You know you are pretty sleep-deprived if you're looking forward to the fall clock change! That's how it was for me this past Sunday. Just imagining an extra hour of sleep sounded so luxurious. It's not just parents who are sleep-deprived; it's our kids are too. Jam-packed schedules of school, an after-school activity and/or a sport, dinner, followed by homework is sending our kids to bed later and later. Let's face it, unless they're done, we can't relax either. On a more serious note, according the The Journal of Sleep, lack of sleep can manifest in depressive symptoms and and even suicidal thoughts in children so just like food and water is essential for our health, so is healthy sleep.
The Academy of pediatrics recommends that elementary-aged kids get 10-12 hours of sleep, preteens get 10, and teens get 9. A prescription for healthy sleep:
Have a consistent bedtime. Your body well get accustomed to sleeping at the right time.
Create a bedtime routine for your children (and yourselves) - put phones and computers away, dim the lights and do something calming a half-hour before bed such as a hot shower, some light reading, drinking a glass of warm milk, or whatever is relaxing.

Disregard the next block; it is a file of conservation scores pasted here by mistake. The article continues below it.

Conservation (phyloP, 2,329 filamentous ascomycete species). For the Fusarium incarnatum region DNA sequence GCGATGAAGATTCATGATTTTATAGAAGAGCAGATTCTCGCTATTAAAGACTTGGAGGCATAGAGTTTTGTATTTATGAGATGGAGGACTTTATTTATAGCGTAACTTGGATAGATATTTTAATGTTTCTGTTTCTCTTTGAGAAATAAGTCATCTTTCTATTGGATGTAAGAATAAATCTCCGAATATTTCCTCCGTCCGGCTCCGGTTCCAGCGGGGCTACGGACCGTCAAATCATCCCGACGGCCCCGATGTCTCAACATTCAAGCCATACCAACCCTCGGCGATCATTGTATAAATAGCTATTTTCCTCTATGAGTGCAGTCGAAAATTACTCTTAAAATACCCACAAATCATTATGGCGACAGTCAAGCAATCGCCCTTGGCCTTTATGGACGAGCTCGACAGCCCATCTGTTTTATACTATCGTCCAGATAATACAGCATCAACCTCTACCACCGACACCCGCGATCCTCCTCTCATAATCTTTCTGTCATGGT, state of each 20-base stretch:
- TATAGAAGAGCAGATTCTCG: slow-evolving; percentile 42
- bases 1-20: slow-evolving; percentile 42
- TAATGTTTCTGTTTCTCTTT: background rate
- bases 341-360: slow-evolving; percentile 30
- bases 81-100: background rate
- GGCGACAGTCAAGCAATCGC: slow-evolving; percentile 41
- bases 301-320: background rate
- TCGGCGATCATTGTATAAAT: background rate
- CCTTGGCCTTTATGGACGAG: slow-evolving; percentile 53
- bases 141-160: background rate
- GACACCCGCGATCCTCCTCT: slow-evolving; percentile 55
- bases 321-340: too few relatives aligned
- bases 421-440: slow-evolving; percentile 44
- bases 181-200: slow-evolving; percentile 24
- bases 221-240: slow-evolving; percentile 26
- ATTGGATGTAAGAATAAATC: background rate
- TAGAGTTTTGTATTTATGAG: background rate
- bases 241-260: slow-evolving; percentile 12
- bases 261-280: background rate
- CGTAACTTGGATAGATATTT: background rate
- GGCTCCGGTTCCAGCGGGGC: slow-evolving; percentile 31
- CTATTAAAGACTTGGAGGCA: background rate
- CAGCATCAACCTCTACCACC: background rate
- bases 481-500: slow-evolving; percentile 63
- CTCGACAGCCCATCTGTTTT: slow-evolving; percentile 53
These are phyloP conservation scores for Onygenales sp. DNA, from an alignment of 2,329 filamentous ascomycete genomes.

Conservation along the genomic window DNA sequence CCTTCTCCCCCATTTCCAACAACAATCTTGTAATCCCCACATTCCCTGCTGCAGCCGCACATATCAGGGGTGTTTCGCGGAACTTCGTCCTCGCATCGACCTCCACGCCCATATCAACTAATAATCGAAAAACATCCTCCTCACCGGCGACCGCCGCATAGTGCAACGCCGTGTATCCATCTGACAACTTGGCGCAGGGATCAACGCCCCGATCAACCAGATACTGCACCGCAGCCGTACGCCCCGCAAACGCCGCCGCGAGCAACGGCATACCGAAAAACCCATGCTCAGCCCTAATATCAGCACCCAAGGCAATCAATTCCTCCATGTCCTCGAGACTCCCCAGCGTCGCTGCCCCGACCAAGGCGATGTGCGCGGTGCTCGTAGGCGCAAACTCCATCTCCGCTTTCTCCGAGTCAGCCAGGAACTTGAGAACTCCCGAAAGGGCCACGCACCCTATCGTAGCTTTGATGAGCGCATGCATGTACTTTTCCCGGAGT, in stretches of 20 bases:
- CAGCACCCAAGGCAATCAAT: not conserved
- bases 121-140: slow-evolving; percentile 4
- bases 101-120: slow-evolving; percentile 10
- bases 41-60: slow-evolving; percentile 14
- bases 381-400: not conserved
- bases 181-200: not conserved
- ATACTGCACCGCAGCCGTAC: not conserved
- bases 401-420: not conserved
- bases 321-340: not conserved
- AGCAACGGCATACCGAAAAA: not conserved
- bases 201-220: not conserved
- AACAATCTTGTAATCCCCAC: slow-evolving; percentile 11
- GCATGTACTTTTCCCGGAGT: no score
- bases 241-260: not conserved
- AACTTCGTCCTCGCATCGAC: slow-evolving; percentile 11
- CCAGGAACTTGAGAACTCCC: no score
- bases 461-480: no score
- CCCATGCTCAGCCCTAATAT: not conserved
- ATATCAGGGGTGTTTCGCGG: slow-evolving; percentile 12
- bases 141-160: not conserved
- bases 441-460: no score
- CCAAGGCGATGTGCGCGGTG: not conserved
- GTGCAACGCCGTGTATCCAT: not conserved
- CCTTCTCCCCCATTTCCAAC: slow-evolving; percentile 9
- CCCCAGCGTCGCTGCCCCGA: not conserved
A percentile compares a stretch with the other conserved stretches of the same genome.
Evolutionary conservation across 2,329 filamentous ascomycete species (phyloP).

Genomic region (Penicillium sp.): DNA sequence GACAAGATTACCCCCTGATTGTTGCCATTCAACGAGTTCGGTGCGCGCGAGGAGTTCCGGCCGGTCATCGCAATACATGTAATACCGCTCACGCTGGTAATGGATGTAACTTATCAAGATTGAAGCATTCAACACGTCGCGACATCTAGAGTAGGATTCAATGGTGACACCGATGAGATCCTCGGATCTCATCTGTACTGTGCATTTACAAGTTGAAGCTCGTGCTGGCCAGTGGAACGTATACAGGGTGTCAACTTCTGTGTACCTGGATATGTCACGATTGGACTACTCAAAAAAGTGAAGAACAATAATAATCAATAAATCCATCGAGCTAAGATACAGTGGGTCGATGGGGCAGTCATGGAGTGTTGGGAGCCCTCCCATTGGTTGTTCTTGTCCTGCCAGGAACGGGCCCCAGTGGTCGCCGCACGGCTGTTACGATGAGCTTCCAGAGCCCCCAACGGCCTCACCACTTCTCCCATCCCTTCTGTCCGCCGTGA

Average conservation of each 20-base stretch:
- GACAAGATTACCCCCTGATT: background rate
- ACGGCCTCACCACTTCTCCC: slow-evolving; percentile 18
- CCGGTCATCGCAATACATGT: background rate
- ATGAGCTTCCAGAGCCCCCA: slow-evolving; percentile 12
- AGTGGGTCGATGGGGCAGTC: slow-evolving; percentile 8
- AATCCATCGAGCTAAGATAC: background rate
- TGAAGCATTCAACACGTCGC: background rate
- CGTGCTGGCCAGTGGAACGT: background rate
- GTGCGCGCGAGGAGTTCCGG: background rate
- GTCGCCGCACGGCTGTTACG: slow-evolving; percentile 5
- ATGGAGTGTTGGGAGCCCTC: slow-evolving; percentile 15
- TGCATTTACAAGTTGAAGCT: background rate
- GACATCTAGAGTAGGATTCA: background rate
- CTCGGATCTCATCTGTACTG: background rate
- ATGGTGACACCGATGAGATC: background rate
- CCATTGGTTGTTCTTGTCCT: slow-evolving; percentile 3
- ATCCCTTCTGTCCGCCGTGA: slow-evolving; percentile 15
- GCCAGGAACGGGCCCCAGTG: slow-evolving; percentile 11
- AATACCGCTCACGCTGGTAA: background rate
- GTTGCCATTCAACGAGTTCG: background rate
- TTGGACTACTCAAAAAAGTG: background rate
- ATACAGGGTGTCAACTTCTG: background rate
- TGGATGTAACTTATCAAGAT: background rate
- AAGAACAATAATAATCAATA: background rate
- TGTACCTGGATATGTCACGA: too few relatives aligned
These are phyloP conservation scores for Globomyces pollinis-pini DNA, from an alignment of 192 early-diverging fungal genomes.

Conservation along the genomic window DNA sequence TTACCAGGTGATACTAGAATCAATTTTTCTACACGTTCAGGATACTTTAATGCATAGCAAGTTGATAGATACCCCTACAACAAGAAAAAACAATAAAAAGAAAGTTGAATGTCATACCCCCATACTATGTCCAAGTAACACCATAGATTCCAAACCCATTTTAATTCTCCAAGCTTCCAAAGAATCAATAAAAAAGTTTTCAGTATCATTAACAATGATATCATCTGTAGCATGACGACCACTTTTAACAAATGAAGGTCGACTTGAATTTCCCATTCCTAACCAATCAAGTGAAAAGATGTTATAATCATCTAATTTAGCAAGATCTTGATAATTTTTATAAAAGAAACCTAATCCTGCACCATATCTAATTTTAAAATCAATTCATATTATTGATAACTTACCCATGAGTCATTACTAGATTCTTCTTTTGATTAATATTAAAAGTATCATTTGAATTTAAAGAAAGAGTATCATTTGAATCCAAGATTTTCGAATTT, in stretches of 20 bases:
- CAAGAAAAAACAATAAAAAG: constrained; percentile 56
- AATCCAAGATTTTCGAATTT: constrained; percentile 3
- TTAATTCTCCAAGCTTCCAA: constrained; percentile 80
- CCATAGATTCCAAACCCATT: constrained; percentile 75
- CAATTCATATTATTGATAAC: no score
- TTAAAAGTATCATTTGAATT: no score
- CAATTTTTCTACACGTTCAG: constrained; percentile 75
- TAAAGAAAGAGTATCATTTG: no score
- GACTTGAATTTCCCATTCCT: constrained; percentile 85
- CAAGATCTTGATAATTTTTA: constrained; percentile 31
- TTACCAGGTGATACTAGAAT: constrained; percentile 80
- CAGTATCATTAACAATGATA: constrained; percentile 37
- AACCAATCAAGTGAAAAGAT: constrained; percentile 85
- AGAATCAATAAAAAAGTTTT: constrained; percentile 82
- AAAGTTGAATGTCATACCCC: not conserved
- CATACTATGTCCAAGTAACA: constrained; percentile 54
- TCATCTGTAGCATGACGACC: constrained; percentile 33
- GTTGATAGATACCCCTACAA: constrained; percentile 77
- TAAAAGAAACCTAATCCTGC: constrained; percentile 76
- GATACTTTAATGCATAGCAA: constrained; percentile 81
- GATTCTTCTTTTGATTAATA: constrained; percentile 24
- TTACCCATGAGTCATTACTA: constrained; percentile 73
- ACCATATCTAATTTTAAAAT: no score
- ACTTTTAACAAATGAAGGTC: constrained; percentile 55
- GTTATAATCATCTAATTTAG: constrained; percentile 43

Keep electronics out of the bedroom. The light from phones and computers inhibit melatonin production (the sleep-inducing hormone) and keep us falsely alert. Checking texts at night disrupts sleep.
Sleep and Weight Gain
Believe it or not, sleep deprivation can affect your weight. A recent study in the European Journal of Clinical Nutrition found that after a night of limited sleep, people ate an average of 385 extra calories the next day, the equivalent of a frosted cupcake or serving of French fries! They also consumed less protein and more fat. Hormones that control our appetite are regulated by good quality sleep too. For the sake of mental and physical health, make sure everyone in your house gets their zzz's. Need help convincing your kids? This video sums it up in a fun way.